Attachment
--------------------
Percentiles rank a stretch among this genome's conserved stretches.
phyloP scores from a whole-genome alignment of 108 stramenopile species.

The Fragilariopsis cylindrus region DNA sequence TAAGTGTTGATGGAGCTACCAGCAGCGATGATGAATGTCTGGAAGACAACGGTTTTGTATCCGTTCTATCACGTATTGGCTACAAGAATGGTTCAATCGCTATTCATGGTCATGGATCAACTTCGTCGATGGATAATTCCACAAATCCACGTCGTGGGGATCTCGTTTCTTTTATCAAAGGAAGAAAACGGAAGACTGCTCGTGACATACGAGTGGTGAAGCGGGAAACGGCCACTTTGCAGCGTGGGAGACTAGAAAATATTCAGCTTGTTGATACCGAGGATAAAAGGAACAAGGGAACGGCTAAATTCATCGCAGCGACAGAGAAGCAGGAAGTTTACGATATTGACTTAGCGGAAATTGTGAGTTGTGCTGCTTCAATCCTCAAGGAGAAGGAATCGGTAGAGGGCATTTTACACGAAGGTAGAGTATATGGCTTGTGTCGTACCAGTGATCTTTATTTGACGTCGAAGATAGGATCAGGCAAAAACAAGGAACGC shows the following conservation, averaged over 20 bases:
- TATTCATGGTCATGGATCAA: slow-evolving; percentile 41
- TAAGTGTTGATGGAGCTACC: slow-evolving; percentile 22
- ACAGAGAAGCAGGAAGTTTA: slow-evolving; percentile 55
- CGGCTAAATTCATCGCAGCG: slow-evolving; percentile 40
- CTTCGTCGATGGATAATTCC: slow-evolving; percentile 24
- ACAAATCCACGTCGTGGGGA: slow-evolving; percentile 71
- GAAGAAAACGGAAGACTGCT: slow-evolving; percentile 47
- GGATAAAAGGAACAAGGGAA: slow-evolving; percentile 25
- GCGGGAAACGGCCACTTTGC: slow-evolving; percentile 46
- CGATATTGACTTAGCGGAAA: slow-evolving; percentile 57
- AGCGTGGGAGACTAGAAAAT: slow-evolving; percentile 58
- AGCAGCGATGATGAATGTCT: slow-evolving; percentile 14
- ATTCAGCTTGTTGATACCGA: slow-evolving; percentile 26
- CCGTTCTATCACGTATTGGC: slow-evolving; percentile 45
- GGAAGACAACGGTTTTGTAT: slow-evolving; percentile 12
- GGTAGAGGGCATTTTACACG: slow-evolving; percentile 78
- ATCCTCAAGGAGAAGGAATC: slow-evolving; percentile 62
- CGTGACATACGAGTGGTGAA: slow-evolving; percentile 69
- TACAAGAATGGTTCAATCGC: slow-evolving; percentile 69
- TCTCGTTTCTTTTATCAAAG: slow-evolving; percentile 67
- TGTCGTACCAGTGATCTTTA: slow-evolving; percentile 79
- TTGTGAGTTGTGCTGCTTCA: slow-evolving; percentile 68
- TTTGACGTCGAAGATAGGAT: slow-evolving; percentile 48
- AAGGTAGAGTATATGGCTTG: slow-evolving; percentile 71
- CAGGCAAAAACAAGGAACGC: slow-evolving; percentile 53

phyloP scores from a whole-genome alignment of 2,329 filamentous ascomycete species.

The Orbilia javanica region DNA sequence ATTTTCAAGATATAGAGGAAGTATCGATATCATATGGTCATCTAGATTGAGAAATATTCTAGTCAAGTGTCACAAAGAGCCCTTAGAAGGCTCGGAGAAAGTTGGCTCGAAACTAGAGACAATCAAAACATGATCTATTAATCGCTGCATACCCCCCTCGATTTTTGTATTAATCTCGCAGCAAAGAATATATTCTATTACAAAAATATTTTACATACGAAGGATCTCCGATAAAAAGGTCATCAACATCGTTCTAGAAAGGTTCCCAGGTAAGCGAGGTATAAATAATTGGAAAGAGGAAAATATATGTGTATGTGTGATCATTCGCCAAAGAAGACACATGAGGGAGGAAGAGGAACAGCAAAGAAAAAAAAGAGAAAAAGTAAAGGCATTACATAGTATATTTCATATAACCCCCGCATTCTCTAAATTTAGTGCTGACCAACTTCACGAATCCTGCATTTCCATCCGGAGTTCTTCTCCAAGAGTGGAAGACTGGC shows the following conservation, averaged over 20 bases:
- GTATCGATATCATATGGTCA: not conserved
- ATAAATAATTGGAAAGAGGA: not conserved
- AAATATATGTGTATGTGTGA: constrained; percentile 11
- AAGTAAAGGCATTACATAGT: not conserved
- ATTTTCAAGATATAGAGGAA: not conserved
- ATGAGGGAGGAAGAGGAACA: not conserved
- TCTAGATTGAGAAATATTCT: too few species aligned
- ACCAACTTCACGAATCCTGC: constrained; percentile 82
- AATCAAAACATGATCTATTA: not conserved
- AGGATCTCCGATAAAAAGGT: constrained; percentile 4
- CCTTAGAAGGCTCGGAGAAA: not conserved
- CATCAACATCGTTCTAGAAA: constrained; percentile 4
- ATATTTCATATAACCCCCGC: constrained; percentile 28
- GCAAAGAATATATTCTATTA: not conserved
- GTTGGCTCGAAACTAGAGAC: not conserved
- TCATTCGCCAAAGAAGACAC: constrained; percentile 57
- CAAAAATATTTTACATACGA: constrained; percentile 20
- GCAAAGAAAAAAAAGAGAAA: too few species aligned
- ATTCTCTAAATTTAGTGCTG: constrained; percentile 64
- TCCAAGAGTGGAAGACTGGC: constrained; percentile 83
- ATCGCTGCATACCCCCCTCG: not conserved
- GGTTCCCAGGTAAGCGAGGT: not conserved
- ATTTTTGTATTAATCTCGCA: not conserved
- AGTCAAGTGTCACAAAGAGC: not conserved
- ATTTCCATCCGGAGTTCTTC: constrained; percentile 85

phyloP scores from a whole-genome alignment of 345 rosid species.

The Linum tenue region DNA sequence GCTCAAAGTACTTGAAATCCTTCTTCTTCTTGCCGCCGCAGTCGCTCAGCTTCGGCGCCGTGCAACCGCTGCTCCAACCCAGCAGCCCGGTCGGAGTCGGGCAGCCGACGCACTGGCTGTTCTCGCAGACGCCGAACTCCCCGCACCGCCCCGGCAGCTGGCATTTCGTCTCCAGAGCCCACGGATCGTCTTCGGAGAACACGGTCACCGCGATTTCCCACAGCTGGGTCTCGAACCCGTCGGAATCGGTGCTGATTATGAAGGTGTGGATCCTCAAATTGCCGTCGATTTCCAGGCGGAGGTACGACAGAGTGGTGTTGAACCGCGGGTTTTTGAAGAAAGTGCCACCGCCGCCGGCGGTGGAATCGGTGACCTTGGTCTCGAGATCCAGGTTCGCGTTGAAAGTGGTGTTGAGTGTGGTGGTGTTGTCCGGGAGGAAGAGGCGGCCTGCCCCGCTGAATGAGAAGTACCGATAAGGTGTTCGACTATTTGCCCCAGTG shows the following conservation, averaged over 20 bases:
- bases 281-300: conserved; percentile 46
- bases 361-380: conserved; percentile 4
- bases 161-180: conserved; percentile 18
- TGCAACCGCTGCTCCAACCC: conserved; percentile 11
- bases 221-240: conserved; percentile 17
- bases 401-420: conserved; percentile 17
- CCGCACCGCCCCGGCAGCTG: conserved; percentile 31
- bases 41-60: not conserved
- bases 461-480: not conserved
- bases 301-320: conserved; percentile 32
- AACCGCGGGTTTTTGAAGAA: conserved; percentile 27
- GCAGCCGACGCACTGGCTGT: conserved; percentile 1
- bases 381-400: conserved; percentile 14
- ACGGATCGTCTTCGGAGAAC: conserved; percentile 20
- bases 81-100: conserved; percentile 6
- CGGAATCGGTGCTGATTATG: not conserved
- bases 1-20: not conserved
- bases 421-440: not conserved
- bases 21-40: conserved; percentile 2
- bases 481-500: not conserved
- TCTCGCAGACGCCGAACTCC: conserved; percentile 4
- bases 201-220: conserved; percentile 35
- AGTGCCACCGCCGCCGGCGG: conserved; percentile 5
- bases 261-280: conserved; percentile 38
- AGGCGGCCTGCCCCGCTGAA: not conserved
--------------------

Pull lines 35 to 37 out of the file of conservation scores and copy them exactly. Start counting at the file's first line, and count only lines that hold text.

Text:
- ATTTTCAAGATATAGAGGAA: not conserved
- ATGAGGGAGGAAGAGGAACA: not conserved
- TCTAGATTGAGAAATATTCT: too few species aligned